NOTE: Use of individual macros and plugins developed for automatic analysis or development/purchase of individual bioinformatic software is recommended.
  3. If using Image-Pro software for foci analysis, process images in TIFF files: select Count/Size Button, then click Types [choose the type of measurement (e.g., diameter or area)], click Ranges [set range of the measurement], click Split objects if necessary. To adjust brightness, click Bright [adjust treshold]. Then click Count [red button].
  4. To export data, click Data Table | Statistics | Export to Excel. In the spreadsheet software, draw graphs with the required statistical analysis.

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Representative Results

Firstly, we performed an analysis of a standard marker of detection of DNA-DSBs, γH2AX foci in colon cancer cells, non-radiated, and irradiated with the neutron-mixed beam. γ-H2AX foci appear as distinct fluorescent dots and show the formation of DNA-DSBs (as each γ-H2AX fluorescent dot represents a single DSB) (see Figure 1).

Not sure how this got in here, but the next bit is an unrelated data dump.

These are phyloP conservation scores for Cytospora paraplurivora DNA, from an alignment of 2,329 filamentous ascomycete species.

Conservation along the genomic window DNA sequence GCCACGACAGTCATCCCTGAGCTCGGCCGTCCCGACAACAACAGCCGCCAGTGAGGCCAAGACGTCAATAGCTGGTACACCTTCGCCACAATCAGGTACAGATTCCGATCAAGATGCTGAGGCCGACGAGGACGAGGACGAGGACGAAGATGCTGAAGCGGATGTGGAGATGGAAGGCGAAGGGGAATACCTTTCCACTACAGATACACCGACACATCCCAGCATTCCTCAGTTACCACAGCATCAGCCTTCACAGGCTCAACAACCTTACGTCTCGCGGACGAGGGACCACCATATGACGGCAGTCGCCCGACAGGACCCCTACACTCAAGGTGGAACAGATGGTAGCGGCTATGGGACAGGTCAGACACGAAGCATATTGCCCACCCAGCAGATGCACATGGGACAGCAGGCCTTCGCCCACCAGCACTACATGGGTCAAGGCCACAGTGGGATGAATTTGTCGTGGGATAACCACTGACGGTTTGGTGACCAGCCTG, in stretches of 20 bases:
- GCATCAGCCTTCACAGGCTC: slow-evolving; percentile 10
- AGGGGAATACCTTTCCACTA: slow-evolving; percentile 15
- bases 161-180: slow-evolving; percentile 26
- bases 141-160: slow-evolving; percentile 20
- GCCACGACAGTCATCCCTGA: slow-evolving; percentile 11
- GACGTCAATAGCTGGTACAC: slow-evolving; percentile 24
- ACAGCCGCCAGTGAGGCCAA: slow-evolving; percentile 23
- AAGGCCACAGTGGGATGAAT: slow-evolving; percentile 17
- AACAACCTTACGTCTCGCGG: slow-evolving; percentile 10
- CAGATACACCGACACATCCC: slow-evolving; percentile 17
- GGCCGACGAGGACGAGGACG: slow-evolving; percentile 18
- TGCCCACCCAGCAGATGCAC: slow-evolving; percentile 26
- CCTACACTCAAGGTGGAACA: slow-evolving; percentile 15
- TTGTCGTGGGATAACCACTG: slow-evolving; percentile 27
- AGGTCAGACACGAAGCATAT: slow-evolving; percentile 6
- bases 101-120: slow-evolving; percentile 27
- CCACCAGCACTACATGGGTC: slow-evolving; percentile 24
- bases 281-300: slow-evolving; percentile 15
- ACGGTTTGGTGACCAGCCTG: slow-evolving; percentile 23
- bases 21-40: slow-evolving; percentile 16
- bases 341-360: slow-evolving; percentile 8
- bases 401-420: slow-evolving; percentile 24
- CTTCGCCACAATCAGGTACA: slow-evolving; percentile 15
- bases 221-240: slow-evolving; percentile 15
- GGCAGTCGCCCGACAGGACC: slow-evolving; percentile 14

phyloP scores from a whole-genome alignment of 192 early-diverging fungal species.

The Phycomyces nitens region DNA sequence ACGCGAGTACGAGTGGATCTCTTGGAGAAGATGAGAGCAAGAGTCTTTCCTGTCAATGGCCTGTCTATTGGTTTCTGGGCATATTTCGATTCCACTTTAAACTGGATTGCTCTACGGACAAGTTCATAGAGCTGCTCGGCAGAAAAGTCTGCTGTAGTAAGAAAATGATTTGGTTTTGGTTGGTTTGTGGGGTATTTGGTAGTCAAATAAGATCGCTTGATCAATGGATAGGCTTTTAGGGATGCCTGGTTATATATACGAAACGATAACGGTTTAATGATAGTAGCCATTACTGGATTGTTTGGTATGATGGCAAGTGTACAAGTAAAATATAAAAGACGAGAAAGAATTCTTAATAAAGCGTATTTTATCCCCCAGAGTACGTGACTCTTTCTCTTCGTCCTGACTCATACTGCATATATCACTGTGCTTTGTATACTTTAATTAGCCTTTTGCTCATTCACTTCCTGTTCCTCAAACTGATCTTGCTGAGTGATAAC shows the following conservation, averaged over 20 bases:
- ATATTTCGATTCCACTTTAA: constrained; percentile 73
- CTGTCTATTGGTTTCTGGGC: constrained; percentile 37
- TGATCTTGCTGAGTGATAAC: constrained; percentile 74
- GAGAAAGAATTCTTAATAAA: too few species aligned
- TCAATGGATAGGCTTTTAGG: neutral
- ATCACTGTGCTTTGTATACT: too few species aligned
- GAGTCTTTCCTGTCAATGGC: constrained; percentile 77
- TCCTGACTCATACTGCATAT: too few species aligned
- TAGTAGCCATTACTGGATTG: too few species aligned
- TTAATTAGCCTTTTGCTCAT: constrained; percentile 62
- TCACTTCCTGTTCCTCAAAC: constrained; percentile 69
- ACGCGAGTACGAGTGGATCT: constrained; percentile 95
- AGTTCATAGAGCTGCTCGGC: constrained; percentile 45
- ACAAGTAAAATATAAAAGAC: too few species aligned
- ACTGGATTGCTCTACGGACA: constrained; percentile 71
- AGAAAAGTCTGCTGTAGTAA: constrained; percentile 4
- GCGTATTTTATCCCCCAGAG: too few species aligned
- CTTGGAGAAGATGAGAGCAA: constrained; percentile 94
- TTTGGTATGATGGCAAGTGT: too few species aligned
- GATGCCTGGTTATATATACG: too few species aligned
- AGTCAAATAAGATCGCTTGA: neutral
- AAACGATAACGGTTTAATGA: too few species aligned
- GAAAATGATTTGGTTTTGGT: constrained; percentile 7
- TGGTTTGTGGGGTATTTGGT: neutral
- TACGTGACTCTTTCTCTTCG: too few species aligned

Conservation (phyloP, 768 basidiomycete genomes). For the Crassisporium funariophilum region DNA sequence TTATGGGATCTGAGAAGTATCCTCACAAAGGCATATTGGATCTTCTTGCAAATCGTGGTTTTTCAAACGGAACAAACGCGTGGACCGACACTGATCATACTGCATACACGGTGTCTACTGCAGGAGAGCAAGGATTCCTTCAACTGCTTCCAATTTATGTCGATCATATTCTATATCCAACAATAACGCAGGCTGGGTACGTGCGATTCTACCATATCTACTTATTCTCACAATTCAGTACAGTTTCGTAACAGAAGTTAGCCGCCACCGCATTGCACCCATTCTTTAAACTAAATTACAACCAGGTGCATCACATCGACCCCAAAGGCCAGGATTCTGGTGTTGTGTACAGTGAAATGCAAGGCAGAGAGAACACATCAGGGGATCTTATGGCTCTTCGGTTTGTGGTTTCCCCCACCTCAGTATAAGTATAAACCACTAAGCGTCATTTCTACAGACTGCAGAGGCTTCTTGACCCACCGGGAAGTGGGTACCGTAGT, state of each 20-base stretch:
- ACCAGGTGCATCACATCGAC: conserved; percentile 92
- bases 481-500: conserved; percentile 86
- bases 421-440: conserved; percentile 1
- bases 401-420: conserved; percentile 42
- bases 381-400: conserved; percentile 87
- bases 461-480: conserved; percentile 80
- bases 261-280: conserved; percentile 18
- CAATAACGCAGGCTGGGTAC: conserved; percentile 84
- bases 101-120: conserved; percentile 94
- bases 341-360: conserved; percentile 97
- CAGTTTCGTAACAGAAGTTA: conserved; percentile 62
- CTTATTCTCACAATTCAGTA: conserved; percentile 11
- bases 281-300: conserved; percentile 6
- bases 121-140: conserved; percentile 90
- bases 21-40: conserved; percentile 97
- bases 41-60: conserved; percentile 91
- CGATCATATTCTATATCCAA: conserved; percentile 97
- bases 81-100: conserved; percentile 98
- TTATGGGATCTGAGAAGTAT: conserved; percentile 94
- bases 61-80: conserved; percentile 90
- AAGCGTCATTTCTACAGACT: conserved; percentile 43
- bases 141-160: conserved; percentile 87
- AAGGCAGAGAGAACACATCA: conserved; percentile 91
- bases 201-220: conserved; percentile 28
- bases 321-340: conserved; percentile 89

Figure 1
Figure 1: Representative images of patterns of γ-H2AX foci in colon cancer cells of the cell line HCT-116 (without radiation) and after neutron-mixed beam irradiation. Neutron-mixed beam irradiation was performed at a dose of 2.6 Gy in cells treated the day before with BPA (N+BPA). (A) The left panel represents the DAPI-staining of nuclei. The right panel, green foci (Alexa 488), corresponds to the immunodetection of γ-H2AX. The yellow arrow indicates track of α-particle crossing the nucleus (scale bar = 10 μm). (B) Representative diagrams illustrating the observed increase in the size of radio-induced foci. The mean of γ-H2AX foci diameter was performed automatically by Image-Pro software. Please click here to view a larger version of this figure.